Implementing registration and community enforcement to ensure only registered fishers are utilising the reefs around Kaledupa will reduce the overall fishing pressure on the reefs by excluding fishers from other islands. However, this, along with Forum agreed fishery regulations, is unlikely to be sufficient to reduce fishing pressure to levels where the fish stocks can recover. In order to achieve this, a percentage (to be determined from the results of the fisheries monitoring) of licence holders will be offered small businesses in exchange for surrendering their licences. Thus those that are removed from the fishery will do so voluntarily and only in exchange for businesses that create more income than they would have earned from fishing. Those that remain in the fishery will then have a licence that is worth at least the value of the businesses for those who did exchange their licences. These remaining licence holders will therefore have a significant asset that they will be allowed to trade amongst other islanders or to use as collateral for raising money from the bank.

There are two business opportunities that the Trust is developing with the Wakatobi Government to provide the income needed to ‘buy out’ the surplus fishing licences. First is the development of a plant to process 3000 tonnes per year of the seaweed that is currently being grown in the area but sold at low prices for processing elsewhere. The original concept for the carrageenan plant should have an annual turnover in excess of $6 million as it produces the carrageenan product known as E407a for export to the European Union. Once established the concept would be to offer shares in the factory to fishers who would surrender their fishing licences. The Trust project has completedresearch and developed a carrageenan (the active component of seaweed) extraction process which does not infringe any existing patents. In addition the Wakatobi government has constructed a building that can be used as a factory and has allocated three hectares of land for an investor to develop the business in exchange for free use of the buildings and land . All the elements needed to get this income stream developed are in position. This provides a mechanism to compensate fishers who come out of the Kaledupa reef fishery as well as a way of increasing the sums paid to all seaweed farmers since they would be getting factory gate prices (i.e. with no middlemen costs).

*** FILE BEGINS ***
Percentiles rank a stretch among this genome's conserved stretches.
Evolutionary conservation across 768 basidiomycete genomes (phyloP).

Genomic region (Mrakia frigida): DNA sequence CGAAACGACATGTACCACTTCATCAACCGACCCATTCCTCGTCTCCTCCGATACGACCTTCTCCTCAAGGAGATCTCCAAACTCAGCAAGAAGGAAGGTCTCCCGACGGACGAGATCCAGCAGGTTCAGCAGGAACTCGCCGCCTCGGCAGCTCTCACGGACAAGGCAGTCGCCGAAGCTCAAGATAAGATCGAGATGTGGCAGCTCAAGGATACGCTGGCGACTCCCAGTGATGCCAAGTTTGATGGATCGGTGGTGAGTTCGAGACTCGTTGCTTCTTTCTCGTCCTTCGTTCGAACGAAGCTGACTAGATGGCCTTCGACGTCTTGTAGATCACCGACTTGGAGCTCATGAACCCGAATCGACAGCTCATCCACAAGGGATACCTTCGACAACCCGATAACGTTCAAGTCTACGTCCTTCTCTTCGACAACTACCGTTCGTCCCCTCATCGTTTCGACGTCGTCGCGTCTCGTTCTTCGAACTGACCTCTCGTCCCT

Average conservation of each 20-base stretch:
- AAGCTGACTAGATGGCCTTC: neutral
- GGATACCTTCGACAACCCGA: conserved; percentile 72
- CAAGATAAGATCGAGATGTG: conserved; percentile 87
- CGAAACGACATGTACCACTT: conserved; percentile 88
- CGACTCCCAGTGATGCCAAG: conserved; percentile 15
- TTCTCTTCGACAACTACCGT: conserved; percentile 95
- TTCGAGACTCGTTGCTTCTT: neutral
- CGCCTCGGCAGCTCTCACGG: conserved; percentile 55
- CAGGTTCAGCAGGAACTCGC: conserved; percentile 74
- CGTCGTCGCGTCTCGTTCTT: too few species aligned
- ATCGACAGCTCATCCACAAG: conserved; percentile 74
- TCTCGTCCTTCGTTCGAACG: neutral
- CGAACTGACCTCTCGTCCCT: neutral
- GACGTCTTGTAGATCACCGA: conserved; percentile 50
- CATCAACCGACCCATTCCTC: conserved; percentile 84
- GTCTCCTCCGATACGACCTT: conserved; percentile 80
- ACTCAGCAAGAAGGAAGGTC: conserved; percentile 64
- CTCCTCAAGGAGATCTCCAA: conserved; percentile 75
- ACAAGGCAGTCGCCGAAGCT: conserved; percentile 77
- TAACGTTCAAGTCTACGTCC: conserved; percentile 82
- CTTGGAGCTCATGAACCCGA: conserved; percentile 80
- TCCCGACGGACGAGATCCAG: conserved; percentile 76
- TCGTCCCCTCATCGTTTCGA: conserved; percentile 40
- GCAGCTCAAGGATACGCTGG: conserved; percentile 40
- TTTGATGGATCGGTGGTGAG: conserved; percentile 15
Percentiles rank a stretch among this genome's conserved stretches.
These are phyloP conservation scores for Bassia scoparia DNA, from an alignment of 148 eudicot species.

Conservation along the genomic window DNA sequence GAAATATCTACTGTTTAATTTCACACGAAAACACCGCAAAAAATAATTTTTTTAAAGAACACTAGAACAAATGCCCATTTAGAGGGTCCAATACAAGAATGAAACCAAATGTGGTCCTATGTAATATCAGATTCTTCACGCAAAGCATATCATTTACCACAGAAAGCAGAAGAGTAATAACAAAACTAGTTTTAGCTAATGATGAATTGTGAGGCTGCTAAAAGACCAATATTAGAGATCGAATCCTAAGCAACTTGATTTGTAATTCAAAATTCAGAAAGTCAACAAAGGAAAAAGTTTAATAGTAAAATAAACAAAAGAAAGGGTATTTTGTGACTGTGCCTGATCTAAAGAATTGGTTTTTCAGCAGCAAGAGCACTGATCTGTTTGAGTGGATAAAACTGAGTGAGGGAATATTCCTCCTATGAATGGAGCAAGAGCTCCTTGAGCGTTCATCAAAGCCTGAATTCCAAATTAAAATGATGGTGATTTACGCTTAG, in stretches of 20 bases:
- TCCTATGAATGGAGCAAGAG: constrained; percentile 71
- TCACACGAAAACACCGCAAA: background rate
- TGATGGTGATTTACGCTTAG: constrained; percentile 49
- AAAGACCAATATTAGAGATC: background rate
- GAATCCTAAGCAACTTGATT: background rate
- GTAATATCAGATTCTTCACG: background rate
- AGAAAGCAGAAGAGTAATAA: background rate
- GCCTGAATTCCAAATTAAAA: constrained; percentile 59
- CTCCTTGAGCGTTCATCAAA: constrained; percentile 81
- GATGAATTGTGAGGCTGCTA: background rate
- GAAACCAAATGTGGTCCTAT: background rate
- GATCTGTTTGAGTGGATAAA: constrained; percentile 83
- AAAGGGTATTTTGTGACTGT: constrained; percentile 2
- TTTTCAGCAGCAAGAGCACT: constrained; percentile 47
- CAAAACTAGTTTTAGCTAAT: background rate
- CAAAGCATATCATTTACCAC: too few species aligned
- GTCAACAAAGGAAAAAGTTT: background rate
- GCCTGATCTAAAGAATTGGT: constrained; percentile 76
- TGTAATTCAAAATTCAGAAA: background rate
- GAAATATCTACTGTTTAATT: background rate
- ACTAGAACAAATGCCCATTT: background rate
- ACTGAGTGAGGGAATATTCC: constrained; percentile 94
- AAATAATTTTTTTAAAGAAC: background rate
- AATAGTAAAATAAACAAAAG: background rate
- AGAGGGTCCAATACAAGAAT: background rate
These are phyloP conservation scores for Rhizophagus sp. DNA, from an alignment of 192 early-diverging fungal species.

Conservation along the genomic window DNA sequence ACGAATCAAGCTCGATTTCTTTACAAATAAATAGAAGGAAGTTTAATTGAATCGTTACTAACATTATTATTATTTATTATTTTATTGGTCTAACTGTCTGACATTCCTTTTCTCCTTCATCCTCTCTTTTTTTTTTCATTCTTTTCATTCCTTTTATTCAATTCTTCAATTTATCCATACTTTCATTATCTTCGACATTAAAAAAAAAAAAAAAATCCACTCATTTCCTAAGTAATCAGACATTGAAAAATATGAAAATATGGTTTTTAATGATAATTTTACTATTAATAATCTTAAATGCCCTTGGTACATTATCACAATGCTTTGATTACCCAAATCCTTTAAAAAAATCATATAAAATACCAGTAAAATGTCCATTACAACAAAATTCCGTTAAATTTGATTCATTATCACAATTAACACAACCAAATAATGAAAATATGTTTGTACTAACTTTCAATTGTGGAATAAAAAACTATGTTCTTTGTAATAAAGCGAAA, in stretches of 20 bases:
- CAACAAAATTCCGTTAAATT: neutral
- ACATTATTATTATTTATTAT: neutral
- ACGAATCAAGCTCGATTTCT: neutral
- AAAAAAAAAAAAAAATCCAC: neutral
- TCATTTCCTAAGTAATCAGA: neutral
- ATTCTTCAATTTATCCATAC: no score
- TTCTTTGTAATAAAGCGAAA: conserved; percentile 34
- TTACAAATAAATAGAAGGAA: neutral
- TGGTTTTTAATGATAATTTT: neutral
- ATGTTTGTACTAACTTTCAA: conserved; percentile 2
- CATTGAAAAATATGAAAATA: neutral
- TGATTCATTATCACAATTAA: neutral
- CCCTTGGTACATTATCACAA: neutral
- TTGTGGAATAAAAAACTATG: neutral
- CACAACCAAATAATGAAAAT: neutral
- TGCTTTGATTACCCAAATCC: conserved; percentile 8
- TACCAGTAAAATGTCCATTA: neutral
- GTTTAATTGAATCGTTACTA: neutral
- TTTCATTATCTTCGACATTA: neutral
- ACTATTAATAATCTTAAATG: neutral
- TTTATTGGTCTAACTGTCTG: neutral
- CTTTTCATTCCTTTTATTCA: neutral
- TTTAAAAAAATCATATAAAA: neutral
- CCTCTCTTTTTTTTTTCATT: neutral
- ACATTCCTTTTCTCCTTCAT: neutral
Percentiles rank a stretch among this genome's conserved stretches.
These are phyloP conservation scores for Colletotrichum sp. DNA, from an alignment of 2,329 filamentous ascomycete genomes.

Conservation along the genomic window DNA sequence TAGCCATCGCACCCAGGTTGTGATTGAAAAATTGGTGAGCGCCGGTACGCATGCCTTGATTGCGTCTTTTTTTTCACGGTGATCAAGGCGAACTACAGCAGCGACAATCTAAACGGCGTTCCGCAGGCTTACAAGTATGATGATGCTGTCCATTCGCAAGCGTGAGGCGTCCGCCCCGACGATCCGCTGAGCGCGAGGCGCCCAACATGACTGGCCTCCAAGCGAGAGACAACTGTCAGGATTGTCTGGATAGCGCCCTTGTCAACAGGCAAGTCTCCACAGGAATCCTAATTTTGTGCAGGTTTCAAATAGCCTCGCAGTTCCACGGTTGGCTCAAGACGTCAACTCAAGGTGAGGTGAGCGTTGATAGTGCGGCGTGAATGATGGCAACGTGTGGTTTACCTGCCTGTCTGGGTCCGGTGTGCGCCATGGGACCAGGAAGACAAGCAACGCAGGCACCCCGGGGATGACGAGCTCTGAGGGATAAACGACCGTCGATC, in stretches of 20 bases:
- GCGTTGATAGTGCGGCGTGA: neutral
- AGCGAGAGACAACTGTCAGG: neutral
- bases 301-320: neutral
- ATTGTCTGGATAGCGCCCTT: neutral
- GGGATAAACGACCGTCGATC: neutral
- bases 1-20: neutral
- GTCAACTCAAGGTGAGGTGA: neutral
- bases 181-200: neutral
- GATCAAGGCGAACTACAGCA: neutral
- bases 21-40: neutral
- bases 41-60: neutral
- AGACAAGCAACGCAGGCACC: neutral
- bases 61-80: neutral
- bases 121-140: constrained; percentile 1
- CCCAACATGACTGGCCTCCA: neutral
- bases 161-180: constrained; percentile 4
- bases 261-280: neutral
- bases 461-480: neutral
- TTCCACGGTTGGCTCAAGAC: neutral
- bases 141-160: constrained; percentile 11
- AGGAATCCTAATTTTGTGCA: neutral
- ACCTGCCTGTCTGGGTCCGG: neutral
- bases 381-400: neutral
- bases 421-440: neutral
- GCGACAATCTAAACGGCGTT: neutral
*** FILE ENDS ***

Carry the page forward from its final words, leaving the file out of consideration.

The second business opportunity is the development of ecotourism for the Wakatobi Islands using homestays. This is the approach that Operation Wallacea has used and the technique is very effective at providing income for the local communities. Thus in 2008 approximately 5% of the entire annual Kaledupa economy came from just the two month Operation Wallacea season. The Wakatobi Government has built a 1.7 km runway on the island of Wanci and are subsidising flights to make the Wakatobi Islands more accessible. The government is also investing in the development of the Operation Wallacea site on Hoga into a International Marine Research Centre as the flagship for a developing ecotourism industry.

The development of an aquaculture facility was also investigated but whilst showing considerable possibilities it was decided that the limited funds available would be better concentrated on developing the carrageenan extraction plant.